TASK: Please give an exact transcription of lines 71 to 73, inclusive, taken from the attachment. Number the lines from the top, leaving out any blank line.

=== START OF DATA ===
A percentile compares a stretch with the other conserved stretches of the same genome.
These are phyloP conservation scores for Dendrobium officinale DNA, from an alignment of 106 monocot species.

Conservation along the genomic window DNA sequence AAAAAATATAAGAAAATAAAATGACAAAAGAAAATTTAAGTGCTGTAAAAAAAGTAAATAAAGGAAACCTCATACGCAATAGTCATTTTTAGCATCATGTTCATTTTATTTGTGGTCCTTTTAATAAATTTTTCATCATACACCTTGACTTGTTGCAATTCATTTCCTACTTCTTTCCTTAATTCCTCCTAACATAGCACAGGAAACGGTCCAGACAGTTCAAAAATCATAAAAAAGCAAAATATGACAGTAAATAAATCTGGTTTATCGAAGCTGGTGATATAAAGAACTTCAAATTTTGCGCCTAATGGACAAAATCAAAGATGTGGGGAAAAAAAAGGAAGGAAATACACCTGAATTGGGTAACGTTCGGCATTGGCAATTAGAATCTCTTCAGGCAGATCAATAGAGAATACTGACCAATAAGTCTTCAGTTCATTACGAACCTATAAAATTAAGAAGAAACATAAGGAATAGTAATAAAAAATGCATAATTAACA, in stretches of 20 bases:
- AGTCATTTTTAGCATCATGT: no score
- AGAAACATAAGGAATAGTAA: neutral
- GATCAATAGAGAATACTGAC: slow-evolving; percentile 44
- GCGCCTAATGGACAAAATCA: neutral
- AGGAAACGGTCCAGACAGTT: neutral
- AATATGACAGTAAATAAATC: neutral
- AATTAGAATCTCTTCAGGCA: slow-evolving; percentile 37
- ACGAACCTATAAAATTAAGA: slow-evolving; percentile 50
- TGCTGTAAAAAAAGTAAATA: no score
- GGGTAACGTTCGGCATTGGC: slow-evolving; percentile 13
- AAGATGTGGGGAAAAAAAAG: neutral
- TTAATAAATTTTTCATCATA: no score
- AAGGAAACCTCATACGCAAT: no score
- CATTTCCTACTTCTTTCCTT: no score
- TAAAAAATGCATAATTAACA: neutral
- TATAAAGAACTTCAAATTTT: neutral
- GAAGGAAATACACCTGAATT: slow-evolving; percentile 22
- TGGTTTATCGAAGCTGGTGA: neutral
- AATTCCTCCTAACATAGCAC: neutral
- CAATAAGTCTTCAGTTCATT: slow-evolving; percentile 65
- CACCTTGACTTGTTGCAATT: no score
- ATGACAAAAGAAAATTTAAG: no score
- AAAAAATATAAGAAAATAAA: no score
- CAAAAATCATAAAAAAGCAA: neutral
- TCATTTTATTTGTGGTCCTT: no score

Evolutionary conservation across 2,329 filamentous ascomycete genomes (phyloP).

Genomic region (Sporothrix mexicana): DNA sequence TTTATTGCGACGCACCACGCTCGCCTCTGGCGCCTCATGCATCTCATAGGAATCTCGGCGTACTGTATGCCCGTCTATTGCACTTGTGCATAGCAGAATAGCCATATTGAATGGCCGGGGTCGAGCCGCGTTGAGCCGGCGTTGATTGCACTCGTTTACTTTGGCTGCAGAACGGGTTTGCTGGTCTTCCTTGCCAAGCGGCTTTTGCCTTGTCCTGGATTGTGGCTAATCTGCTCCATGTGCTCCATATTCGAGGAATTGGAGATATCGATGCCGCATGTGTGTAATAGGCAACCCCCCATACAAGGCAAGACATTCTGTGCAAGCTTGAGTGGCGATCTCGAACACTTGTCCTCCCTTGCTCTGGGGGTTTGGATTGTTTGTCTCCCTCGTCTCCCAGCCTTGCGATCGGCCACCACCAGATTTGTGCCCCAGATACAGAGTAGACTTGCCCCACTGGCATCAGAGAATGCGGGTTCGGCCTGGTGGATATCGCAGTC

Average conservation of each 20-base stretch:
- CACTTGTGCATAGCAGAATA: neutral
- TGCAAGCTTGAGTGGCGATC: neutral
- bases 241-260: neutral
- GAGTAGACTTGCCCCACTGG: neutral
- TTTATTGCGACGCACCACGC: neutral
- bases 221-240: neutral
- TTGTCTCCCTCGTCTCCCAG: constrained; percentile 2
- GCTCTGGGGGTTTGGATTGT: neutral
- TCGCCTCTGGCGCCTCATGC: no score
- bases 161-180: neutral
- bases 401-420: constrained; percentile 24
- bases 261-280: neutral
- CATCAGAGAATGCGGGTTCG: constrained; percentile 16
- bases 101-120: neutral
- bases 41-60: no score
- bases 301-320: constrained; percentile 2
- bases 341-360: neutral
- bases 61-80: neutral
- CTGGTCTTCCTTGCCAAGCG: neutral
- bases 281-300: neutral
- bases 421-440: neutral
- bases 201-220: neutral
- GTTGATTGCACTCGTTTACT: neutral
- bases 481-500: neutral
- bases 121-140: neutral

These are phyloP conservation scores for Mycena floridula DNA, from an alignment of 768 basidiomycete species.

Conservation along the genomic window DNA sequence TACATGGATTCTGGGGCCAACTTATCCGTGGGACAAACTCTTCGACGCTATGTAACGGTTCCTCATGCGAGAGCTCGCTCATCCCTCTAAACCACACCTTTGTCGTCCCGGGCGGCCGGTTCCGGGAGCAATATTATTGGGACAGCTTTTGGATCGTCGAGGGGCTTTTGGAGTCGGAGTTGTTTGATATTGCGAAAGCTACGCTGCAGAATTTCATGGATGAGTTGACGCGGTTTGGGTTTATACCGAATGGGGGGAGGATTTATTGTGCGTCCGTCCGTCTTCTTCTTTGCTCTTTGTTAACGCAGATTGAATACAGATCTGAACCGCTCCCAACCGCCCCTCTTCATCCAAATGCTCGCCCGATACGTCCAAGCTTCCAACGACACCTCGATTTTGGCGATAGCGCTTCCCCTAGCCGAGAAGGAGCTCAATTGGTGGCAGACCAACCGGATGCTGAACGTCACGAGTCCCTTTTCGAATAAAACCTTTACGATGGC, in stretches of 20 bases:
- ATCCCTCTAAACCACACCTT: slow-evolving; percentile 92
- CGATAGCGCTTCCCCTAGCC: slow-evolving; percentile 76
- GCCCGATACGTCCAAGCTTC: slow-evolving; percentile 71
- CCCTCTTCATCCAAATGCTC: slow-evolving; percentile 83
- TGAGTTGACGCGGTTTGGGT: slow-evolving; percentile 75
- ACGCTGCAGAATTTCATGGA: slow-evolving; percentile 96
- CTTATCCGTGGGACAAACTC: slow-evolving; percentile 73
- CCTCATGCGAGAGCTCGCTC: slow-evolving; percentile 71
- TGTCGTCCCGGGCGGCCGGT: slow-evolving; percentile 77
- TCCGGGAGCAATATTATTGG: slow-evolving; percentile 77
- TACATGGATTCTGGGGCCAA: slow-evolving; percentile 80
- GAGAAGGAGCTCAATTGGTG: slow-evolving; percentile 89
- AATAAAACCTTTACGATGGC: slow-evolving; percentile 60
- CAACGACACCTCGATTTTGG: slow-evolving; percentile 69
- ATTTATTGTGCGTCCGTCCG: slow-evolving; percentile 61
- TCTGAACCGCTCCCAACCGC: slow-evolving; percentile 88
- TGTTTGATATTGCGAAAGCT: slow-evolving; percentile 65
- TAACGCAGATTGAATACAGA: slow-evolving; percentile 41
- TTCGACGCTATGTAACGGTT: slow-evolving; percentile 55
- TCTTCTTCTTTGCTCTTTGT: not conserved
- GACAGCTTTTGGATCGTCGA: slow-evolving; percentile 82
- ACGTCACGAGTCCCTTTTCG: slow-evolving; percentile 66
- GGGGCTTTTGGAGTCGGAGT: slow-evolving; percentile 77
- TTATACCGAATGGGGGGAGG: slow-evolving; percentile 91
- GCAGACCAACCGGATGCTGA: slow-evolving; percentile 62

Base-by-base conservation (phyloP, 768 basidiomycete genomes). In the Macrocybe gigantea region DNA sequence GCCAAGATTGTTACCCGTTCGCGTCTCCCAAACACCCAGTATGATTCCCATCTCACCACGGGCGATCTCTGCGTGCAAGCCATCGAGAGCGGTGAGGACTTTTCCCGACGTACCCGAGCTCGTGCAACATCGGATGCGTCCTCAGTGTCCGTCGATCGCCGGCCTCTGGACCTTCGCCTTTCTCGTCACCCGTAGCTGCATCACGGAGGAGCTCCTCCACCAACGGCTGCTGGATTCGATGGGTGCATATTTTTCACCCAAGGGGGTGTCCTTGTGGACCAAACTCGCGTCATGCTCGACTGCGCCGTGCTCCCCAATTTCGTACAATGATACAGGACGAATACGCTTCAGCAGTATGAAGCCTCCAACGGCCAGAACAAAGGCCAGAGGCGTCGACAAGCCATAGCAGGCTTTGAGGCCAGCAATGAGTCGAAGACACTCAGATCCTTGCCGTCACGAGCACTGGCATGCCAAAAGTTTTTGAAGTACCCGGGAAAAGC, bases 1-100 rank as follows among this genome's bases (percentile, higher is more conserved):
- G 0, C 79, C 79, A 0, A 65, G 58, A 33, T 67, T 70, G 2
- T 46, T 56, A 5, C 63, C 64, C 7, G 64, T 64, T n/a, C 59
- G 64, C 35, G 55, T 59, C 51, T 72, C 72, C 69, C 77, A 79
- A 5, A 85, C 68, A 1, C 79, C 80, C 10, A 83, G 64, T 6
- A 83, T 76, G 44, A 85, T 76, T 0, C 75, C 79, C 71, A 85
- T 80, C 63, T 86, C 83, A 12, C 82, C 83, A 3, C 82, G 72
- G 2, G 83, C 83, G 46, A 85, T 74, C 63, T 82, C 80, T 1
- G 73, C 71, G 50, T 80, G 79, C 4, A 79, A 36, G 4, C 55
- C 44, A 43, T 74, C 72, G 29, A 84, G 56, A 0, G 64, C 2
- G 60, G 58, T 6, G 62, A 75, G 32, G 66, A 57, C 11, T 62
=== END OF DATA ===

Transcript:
- AATAAAACCTTTACGATGGC: slow-evolving; percentile 60
- CAACGACACCTCGATTTTGG: slow-evolving; percentile 69
- ATTTATTGTGCGTCCGTCCG: slow-evolving; percentile 61